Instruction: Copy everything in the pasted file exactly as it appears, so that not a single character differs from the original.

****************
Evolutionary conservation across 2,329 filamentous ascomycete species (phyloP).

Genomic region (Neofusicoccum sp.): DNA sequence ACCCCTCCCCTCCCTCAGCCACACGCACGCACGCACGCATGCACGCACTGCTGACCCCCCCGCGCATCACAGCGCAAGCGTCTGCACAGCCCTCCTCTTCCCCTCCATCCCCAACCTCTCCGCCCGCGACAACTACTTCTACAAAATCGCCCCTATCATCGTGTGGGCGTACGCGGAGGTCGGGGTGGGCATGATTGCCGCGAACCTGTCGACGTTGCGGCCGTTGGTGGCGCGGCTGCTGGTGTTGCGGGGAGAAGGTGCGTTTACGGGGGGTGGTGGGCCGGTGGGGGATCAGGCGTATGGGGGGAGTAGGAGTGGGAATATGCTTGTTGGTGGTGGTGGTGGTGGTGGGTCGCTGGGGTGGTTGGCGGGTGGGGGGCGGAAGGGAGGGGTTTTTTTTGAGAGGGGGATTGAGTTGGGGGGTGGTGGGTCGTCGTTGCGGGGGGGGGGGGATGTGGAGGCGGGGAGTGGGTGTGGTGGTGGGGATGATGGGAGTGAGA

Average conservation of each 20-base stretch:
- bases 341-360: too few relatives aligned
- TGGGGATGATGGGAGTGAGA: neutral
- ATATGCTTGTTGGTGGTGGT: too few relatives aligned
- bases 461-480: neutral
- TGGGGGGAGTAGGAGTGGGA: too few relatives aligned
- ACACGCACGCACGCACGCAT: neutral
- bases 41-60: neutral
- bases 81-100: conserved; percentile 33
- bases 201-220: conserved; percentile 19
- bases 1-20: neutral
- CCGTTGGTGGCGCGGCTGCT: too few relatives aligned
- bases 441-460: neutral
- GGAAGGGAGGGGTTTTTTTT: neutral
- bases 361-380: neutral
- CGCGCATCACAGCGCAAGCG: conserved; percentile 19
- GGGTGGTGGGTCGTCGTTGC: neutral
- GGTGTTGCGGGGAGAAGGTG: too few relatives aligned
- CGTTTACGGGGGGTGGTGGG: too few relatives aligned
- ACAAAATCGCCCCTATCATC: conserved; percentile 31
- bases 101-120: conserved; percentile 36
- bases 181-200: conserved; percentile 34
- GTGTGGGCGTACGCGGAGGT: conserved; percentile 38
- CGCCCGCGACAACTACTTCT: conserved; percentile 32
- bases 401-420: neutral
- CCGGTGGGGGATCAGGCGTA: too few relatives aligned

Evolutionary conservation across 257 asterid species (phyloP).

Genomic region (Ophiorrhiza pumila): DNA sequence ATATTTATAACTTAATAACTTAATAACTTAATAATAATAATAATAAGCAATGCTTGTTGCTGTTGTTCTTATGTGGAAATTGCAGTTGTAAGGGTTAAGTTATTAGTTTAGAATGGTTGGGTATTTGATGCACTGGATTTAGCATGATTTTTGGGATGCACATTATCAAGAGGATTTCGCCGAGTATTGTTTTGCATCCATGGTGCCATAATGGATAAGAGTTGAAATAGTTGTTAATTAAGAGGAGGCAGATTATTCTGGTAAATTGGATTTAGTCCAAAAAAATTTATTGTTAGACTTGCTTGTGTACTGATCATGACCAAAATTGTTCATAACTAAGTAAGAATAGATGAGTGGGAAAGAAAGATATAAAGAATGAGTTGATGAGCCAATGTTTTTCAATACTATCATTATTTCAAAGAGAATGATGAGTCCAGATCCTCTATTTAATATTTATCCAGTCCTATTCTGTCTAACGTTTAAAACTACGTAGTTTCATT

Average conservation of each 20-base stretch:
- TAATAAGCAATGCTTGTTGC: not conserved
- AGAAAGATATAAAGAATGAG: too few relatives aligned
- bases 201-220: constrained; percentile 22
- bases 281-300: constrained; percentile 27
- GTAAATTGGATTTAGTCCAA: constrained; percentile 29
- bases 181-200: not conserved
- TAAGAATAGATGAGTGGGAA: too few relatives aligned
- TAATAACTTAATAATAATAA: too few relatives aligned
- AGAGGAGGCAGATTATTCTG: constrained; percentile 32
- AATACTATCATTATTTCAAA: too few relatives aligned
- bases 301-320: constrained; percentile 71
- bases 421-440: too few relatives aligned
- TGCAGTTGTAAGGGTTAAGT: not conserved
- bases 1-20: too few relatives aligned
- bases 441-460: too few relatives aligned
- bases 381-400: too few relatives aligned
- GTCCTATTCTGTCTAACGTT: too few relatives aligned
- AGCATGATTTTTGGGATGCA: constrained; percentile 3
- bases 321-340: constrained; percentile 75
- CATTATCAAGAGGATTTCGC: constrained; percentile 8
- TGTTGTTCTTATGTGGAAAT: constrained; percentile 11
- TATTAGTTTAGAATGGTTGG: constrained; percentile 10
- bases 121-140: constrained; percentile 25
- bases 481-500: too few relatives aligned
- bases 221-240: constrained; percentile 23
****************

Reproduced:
Evolutionary conservation across 2,329 filamentous ascomycete species (phyloP).

Genomic region (Neofusicoccum sp.): DNA sequence ACCCCTCCCCTCCCTCAGCCACACGCACGCACGCACGCATGCACGCACTGCTGACCCCCCCGCGCATCACAGCGCAAGCGTCTGCACAGCCCTCCTCTTCCCCTCCATCCCCAACCTCTCCGCCCGCGACAACTACTTCTACAAAATCGCCCCTATCATCGTGTGGGCGTACGCGGAGGTCGGGGTGGGCATGATTGCCGCGAACCTGTCGACGTTGCGGCCGTTGGTGGCGCGGCTGCTGGTGTTGCGGGGAGAAGGTGCGTTTACGGGGGGTGGTGGGCCGGTGGGGGATCAGGCGTATGGGGGGAGTAGGAGTGGGAATATGCTTGTTGGTGGTGGTGGTGGTGGTGGGTCGCTGGGGTGGTTGGCGGGTGGGGGGCGGAAGGGAGGGGTTTTTTTTGAGAGGGGGATTGAGTTGGGGGGTGGTGGGTCGTCGTTGCGGGGGGGGGGGGATGTGGAGGCGGGGAGTGGGTGTGGTGGTGGGGATGATGGGAGTGAGA

Average conservation of each 20-base stretch:
- bases 341-360: too few relatives aligned
- TGGGGATGATGGGAGTGAGA: neutral
- ATATGCTTGTTGGTGGTGGT: too few relatives aligned
- bases 461-480: neutral
- TGGGGGGAGTAGGAGTGGGA: too few relatives aligned
- ACACGCACGCACGCACGCAT: neutral
- bases 41-60: neutral
- bases 81-100: conserved; percentile 33
- bases 201-220: conserved; percentile 19
- bases 1-20: neutral
- CCGTTGGTGGCGCGGCTGCT: too few relatives aligned
- bases 441-460: neutral
- GGAAGGGAGGGGTTTTTTTT: neutral
- bases 361-380: neutral
- CGCGCATCACAGCGCAAGCG: conserved; percentile 19
- GGGTGGTGGGTCGTCGTTGC: neutral
- GGTGTTGCGGGGAGAAGGTG: too few relatives aligned
- CGTTTACGGGGGGTGGTGGG: too few relatives aligned
- ACAAAATCGCCCCTATCATC: conserved; percentile 31
- bases 101-120: conserved; percentile 36
- bases 181-200: conserved; percentile 34
- GTGTGGGCGTACGCGGAGGT: conserved; percentile 38
- CGCCCGCGACAACTACTTCT: conserved; percentile 32
- bases 401-420: neutral
- CCGGTGGGGGATCAGGCGTA: too few relatives aligned

Evolutionary conservation across 257 asterid species (phyloP).

Genomic region (Ophiorrhiza pumila): DNA sequence ATATTTATAACTTAATAACTTAATAACTTAATAATAATAATAATAAGCAATGCTTGTTGCTGTTGTTCTTATGTGGAAATTGCAGTTGTAAGGGTTAAGTTATTAGTTTAGAATGGTTGGGTATTTGATGCACTGGATTTAGCATGATTTTTGGGATGCACATTATCAAGAGGATTTCGCCGAGTATTGTTTTGCATCCATGGTGCCATAATGGATAAGAGTTGAAATAGTTGTTAATTAAGAGGAGGCAGATTATTCTGGTAAATTGGATTTAGTCCAAAAAAATTTATTGTTAGACTTGCTTGTGTACTGATCATGACCAAAATTGTTCATAACTAAGTAAGAATAGATGAGTGGGAAAGAAAGATATAAAGAATGAGTTGATGAGCCAATGTTTTTCAATACTATCATTATTTCAAAGAGAATGATGAGTCCAGATCCTCTATTTAATATTTATCCAGTCCTATTCTGTCTAACGTTTAAAACTACGTAGTTTCATT

Average conservation of each 20-base stretch:
- TAATAAGCAATGCTTGTTGC: not conserved
- AGAAAGATATAAAGAATGAG: too few relatives aligned
- bases 201-220: constrained; percentile 22
- bases 281-300: constrained; percentile 27
- GTAAATTGGATTTAGTCCAA: constrained; percentile 29
- bases 181-200: not conserved
- TAAGAATAGATGAGTGGGAA: too few relatives aligned
- TAATAACTTAATAATAATAA: too few relatives aligned
- AGAGGAGGCAGATTATTCTG: constrained; percentile 32
- AATACTATCATTATTTCAAA: too few relatives aligned
- bases 301-320: constrained; percentile 71
- bases 421-440: too few relatives aligned
- TGCAGTTGTAAGGGTTAAGT: not conserved
- bases 1-20: too few relatives aligned
- bases 441-460: too few relatives aligned
- bases 381-400: too few relatives aligned
- GTCCTATTCTGTCTAACGTT: too few relatives aligned
- AGCATGATTTTTGGGATGCA: constrained; percentile 3
- bases 321-340: constrained; percentile 75
- CATTATCAAGAGGATTTCGC: constrained; percentile 8
- TGTTGTTCTTATGTGGAAAT: constrained; percentile 11
- TATTAGTTTAGAATGGTTGG: constrained; percentile 10
- bases 121-140: constrained; percentile 25
- bases 481-500: too few relatives aligned
- bases 221-240: constrained; percentile 23